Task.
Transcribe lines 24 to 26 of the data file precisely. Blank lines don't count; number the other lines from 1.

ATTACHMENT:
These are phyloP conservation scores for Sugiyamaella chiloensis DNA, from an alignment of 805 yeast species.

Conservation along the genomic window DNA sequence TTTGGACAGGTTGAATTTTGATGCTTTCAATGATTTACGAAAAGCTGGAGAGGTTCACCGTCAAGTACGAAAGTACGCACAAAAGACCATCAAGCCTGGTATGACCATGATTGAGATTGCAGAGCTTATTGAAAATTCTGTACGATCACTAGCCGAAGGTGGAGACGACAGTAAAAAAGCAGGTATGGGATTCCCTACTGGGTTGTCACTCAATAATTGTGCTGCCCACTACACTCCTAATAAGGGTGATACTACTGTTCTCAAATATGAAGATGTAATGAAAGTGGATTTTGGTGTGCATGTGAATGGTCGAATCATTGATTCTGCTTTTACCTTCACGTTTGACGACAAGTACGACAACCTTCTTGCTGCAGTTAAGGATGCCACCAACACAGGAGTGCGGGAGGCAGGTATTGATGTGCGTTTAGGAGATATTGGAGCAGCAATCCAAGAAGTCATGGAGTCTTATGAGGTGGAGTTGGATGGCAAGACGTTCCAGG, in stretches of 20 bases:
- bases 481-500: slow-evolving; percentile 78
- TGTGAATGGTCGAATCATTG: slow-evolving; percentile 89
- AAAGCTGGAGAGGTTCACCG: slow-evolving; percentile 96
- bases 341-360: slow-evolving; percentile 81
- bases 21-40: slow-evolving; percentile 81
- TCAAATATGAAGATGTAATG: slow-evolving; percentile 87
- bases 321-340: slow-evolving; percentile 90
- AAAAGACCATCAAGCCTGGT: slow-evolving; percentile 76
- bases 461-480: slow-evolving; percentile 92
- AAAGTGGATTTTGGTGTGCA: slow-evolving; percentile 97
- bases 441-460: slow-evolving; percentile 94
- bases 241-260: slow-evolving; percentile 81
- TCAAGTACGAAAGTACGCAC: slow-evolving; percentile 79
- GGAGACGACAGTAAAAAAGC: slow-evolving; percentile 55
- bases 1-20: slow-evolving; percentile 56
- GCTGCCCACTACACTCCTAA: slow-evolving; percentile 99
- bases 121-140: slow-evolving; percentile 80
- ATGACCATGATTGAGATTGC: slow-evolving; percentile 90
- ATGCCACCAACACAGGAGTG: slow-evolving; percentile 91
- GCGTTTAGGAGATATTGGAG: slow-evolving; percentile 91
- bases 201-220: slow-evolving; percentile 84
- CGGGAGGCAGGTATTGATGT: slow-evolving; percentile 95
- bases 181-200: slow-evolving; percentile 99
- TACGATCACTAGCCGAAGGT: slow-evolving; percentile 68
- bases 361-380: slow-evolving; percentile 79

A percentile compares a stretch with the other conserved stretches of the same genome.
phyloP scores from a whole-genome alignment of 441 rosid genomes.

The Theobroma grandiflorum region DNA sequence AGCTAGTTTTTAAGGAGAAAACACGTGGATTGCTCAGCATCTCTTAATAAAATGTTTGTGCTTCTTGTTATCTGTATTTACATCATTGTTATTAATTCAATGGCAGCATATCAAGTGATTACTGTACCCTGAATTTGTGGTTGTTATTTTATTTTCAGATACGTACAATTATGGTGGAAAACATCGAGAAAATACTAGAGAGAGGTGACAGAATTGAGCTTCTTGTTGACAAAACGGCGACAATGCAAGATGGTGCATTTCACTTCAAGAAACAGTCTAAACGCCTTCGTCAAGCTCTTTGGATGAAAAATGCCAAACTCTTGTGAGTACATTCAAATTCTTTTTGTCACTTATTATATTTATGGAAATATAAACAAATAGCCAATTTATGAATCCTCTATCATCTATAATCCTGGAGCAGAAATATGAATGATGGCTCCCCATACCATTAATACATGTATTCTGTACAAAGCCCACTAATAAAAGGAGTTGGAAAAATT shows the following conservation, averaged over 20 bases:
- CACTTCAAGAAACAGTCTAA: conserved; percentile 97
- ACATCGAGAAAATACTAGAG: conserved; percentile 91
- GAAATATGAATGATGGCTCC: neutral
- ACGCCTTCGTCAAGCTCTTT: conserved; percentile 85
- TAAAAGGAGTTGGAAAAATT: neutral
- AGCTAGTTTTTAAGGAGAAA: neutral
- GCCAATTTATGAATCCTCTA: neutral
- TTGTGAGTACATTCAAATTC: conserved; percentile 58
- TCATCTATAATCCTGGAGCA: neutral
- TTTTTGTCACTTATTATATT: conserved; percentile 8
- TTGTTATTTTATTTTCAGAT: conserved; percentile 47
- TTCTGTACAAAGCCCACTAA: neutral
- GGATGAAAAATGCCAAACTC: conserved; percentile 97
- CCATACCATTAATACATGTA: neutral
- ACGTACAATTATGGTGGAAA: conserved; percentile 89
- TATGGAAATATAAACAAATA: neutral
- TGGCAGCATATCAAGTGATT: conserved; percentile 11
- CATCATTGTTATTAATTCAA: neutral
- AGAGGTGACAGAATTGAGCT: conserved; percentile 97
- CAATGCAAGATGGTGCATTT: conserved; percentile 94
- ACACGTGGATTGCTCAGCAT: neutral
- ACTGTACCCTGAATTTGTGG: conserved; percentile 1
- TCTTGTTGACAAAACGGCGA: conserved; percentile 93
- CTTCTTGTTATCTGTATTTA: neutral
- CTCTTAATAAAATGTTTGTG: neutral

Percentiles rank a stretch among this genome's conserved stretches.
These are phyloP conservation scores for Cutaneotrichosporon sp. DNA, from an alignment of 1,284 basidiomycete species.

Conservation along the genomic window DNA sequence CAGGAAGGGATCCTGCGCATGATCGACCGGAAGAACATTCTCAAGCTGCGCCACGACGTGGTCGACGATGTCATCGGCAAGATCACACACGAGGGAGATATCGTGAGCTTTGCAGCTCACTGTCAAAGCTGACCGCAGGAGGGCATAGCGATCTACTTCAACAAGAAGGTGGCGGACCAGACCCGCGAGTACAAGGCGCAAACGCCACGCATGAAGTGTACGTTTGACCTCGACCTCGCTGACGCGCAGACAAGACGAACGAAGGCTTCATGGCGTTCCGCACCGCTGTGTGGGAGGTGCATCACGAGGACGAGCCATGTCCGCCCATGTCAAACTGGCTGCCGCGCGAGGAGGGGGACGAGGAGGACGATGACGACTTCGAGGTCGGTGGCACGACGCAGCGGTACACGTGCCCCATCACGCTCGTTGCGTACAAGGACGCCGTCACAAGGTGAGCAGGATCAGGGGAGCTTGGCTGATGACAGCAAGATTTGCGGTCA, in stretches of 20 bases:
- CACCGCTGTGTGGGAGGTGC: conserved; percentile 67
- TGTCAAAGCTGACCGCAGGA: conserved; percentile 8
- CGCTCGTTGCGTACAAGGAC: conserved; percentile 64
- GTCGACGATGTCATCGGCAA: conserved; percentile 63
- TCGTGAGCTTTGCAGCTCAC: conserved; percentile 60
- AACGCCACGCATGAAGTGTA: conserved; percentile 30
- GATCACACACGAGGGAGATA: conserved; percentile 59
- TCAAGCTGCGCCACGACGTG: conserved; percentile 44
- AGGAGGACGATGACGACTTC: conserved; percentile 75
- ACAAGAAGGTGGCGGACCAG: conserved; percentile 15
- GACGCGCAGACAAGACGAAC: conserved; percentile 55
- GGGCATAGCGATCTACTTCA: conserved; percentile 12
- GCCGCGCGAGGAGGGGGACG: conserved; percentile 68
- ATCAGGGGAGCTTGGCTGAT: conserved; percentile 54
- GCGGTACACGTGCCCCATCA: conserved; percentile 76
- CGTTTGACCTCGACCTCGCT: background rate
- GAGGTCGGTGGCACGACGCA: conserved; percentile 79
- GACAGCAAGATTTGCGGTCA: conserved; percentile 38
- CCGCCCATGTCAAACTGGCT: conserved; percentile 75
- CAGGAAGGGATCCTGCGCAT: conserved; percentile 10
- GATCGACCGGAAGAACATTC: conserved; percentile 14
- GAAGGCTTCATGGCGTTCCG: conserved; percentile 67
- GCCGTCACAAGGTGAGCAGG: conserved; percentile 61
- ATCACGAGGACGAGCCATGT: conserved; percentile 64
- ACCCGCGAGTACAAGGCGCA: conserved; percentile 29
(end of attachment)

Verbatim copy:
- CGGGAGGCAGGTATTGATGT: slow-evolving; percentile 95
- bases 181-200: slow-evolving; percentile 99
- TACGATCACTAGCCGAAGGT: slow-evolving; percentile 68